'Deaths of despair' pushed Minnesota's death rate up in COVID-19's first year: study

Minnesota's death rate increased 17 percent during the first year of the pandemic, driven by both COVID-19 and other preventable deaths of despair from overdoses, alcohol use and malnutrition, according to new findings from researchers at Rochester, Minn.-based Mayo Clinic. 

Researchers looked at death certificate data for 89,910 deaths in 2018-19 and 52,030 deaths in 2020 to assess the pandemic's effects on mortality in the state. Compared to the two years before the pandemic, deaths from firearm assaults, accidental poisonings, malnutrition, and alcoholic liver disease increased significantly.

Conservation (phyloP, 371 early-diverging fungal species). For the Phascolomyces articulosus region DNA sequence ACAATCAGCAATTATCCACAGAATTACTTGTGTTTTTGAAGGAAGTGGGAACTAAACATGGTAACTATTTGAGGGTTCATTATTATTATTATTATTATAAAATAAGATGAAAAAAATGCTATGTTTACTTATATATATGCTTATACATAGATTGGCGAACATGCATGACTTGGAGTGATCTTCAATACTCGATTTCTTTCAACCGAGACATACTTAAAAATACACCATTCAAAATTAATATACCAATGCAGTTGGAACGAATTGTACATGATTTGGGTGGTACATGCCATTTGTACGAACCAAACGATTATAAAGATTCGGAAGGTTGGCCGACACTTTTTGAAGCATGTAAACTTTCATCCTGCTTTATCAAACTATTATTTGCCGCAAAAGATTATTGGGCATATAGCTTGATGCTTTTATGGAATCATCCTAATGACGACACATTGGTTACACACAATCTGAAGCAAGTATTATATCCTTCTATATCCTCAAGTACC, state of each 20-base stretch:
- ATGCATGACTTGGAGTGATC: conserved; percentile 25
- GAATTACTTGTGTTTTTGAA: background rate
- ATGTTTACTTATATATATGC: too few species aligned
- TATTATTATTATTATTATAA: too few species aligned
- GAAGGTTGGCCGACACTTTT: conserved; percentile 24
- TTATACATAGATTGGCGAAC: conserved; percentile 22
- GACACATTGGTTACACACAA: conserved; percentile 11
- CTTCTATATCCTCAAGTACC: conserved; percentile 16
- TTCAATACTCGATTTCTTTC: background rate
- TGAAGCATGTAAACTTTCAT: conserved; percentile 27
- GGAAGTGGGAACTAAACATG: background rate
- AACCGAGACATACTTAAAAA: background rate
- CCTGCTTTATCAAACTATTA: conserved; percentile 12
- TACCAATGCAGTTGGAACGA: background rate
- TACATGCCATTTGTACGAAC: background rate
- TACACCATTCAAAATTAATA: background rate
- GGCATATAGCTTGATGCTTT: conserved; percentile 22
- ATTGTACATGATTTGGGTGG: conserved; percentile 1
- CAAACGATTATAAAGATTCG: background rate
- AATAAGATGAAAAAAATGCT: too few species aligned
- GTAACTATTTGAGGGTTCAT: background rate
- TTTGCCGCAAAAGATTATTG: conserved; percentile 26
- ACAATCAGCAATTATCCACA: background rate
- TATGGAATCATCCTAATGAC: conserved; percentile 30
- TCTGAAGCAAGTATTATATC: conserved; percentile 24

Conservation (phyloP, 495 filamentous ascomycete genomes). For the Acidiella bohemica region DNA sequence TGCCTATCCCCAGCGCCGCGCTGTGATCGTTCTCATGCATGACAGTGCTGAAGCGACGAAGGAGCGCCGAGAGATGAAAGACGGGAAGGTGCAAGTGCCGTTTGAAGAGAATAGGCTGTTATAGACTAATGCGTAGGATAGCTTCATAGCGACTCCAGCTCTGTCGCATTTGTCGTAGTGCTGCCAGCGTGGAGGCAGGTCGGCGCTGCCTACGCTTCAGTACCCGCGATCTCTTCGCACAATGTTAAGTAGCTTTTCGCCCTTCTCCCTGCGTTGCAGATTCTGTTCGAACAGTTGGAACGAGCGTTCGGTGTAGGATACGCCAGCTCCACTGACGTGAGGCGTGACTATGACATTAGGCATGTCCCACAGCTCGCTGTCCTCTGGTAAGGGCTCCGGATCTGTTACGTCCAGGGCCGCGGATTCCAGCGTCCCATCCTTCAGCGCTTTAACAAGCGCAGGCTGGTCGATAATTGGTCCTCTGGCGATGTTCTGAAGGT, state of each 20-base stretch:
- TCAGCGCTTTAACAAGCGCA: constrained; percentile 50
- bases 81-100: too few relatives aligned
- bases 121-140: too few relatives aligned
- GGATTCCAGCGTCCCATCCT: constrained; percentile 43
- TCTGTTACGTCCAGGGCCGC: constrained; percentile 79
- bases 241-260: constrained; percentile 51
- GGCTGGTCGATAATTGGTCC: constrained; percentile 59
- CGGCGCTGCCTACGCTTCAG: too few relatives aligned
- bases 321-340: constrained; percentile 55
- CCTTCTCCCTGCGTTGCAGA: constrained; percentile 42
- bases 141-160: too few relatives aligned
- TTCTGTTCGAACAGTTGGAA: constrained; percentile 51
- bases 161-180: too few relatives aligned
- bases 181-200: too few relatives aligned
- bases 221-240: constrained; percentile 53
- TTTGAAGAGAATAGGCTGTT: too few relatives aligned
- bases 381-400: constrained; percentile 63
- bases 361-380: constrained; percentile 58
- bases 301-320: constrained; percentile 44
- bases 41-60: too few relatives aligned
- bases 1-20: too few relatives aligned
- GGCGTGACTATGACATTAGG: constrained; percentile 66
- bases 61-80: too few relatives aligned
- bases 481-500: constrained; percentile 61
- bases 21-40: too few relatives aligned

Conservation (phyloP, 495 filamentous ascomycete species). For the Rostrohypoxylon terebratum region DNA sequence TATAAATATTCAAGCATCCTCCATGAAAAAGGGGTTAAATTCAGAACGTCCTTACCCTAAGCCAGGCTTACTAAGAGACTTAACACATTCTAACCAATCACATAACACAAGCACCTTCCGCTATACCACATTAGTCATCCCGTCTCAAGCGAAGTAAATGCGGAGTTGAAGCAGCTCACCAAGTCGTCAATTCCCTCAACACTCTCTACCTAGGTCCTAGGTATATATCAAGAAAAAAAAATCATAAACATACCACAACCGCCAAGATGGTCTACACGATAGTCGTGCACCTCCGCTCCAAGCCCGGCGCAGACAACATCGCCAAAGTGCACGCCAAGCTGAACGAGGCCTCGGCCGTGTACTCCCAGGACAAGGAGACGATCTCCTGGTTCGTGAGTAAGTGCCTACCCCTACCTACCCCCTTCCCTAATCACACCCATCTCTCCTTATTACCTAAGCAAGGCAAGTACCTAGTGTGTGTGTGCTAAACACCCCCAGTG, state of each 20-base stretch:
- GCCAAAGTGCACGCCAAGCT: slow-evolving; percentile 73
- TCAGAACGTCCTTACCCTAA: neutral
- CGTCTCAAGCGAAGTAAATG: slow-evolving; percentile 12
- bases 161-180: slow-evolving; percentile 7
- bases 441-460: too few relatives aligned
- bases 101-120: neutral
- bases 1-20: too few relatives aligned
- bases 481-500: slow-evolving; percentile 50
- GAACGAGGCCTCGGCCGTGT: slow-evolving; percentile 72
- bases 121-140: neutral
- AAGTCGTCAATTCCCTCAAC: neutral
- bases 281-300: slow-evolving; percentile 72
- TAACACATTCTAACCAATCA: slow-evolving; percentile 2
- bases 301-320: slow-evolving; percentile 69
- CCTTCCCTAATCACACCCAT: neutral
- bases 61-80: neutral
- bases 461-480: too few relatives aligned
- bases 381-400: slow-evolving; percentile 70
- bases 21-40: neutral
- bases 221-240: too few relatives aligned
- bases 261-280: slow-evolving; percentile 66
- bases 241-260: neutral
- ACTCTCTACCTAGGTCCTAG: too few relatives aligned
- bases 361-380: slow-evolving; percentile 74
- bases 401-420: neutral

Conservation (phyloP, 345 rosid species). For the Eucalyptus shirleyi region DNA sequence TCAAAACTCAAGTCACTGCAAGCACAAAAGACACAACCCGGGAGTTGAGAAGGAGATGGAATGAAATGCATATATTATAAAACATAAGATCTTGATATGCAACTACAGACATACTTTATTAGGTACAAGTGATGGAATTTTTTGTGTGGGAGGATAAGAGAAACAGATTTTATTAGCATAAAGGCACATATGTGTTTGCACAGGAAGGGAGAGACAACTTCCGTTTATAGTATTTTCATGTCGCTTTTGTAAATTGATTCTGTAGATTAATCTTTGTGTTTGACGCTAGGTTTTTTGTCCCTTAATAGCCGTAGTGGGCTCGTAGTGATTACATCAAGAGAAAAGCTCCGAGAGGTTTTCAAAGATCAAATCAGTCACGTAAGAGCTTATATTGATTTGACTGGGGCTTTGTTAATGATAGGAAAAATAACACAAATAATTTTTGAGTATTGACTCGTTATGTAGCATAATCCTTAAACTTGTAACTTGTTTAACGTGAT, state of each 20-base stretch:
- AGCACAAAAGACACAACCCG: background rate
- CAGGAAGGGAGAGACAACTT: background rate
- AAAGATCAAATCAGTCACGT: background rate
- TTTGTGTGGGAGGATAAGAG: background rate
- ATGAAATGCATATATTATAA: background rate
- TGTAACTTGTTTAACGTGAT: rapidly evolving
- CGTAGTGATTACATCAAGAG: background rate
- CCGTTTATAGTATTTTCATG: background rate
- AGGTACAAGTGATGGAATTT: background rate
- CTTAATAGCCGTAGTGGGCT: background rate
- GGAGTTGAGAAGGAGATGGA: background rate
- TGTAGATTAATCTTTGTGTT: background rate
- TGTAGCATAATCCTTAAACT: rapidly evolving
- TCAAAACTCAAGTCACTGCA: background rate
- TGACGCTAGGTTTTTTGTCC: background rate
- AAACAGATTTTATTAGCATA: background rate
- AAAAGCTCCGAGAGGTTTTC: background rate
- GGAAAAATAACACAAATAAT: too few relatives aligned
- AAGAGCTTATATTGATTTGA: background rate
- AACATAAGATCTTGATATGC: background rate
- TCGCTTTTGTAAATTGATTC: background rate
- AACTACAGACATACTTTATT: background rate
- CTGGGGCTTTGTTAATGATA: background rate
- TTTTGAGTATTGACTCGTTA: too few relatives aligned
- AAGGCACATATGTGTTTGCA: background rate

"We were expecting to see heart disease, cancer, stroke, all those things where people delay care, and we didn't see any of that," Rozalina McCoy, MD, lead study author said in a March 13 news release. Dr. McCoy is an endocrinologist and primary care physician at Mayo Clinic. 

"As the COVID-19 pandemic enters its third year, it is imperative to examine and address the factors contributing to excess mortality in the short-term and monitor for additional morbidity and mortality in the years to come," researchers said.


Copyright © 2024 Becker's Healthcare. All Rights Reserved. Privacy Policy. Cookie Policy. Linking and Reprinting Policy.


Featured Whitepapers

Featured Webinars